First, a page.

This seems like a ridiculous question but I want to get it out of my mind. I know what’s the point of glide slope in real life for pilots and I know how they use them, however I’m not sure how I’m supposed to use it in IF. Could anyone give me a good explanation how to use them for a aircraft that doesn’t have approach auto pilot ( aircraft that have auto pilot approach : A319,a320,a321,737-bbj…). I would appreciate very much.
If you´re flying on solo, you can practice by calculating the TOD with the glide slope´s final approach point and adding some NM to the result.
TOD: Cruise ALT - Target ALT= result. Result / 300.
On Live, the ATC will vector you to the altitude at which you should intercept the localizer and glideslope, but its handy to have the TOD written so as to have a reference.
Someone can correct me though.
This explains it and in the future search the topic before making a new post because this is a duplicate.
I may not be the best one to answer this, but I’ll try to show you using this picture: Also, not a ridiculous question at all.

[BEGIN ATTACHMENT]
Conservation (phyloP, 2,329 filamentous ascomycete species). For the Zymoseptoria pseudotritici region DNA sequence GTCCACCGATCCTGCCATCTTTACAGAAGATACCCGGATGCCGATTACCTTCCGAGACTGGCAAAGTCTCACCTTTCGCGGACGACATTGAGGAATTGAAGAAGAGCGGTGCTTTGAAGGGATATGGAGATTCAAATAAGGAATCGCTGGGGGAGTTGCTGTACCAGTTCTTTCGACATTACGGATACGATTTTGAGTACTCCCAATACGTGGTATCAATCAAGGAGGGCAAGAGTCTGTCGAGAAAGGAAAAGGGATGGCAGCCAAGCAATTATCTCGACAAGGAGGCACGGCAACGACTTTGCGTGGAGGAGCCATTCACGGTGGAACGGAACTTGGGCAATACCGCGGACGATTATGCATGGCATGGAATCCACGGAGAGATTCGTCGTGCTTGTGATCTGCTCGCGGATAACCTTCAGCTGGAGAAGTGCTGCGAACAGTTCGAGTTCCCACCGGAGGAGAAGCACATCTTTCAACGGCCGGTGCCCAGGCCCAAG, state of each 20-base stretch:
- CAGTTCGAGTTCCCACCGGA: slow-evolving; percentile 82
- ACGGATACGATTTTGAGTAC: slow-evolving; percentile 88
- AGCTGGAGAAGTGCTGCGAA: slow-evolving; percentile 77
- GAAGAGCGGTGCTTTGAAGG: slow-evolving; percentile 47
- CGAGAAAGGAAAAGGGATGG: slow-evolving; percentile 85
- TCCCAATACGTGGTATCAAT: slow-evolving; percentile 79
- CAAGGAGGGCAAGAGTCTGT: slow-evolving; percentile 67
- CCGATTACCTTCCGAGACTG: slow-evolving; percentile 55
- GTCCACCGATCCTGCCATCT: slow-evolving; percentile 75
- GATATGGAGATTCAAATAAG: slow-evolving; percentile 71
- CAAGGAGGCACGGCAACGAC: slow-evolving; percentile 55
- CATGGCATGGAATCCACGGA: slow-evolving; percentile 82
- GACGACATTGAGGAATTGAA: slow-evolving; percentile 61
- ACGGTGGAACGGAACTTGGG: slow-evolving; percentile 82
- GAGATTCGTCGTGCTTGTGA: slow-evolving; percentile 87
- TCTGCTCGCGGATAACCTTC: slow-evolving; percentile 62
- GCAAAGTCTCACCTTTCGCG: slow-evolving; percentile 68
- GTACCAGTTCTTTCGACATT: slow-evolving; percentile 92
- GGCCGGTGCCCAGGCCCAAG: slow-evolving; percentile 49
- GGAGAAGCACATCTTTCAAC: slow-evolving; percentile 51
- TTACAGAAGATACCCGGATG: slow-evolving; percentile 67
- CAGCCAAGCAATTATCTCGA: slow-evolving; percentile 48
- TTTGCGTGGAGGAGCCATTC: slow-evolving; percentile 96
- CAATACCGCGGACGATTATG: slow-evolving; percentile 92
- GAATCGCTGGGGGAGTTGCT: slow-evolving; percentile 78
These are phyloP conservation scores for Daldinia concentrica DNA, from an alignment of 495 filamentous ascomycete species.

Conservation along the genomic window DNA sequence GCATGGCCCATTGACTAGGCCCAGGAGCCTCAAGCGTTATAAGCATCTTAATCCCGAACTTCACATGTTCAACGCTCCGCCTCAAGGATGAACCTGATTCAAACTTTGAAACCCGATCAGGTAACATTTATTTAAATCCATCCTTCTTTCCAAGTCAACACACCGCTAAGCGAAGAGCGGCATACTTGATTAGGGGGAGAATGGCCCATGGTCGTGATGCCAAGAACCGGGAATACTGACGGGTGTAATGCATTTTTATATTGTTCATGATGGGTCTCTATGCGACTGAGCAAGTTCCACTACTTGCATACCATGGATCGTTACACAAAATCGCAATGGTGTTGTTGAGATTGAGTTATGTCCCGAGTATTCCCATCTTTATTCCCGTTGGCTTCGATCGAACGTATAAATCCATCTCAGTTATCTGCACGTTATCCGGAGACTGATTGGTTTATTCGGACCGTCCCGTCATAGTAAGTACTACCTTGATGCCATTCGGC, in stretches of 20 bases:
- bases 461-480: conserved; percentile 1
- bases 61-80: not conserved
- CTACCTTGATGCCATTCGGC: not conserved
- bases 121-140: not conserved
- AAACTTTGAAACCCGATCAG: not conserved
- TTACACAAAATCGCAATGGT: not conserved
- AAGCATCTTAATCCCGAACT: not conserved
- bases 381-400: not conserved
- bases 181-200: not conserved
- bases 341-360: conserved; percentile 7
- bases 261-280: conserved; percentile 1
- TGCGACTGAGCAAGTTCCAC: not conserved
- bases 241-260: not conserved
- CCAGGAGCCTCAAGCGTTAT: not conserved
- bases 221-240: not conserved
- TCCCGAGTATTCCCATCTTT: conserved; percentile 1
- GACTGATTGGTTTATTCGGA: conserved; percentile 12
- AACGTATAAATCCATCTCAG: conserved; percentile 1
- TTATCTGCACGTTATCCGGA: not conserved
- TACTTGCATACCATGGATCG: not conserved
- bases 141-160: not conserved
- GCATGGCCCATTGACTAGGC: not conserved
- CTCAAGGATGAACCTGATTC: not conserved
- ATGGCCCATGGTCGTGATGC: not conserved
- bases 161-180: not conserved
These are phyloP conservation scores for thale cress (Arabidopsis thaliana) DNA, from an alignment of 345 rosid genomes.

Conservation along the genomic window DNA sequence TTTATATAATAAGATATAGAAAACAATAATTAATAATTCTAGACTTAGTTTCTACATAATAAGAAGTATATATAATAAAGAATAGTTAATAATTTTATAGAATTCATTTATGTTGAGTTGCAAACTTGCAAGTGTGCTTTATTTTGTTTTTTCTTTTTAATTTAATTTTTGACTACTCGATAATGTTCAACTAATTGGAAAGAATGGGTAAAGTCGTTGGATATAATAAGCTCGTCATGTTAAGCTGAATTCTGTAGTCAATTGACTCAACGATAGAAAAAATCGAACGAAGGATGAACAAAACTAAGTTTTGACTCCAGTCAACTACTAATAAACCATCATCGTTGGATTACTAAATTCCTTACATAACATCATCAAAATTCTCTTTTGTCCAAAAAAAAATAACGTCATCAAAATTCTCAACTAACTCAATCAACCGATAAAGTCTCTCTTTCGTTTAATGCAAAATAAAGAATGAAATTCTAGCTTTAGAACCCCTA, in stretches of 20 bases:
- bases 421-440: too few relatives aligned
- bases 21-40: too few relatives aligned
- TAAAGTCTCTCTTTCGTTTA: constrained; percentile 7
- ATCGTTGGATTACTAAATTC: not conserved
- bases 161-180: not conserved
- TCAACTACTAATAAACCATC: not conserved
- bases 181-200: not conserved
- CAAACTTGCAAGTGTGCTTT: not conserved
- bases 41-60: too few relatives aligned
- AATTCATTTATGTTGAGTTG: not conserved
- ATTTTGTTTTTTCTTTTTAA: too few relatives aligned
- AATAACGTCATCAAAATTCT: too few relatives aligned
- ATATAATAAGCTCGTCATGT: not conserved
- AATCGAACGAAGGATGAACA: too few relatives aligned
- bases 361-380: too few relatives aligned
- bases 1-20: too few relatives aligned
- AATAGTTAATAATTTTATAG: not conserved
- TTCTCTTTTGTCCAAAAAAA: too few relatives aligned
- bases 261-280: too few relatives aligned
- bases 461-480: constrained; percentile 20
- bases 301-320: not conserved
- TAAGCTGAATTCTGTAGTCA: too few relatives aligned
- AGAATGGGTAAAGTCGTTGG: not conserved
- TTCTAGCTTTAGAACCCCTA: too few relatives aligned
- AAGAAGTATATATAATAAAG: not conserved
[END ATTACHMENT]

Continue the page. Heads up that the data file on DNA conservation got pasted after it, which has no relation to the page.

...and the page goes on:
(Photo by Mark Denton)
As you can see on the right of the picture, there is the Glide Slope. This keeps you in check vertically If you can the triangular figure level with the rectangle, you’re good. If it goes up, slightly and gently decent a bit. The opposite if it goes down. In that case, slightly and gently ascend a bit. Now look at the bottom, center. Inside the circle, you can see the vertical line that represents the Localizer. This keeps you in check horizontally. Keep that green line in the center of those two circles as it is in this picture, and you should be fine. Another way to keep you centered down to middle of the runway, is your mini map. Looking at the re ILS approach on the mini map, there are three lines. Zooming in and keeping your airplane’s icon centered on the middle line will also work. Hopefully this is correct, and helps :)
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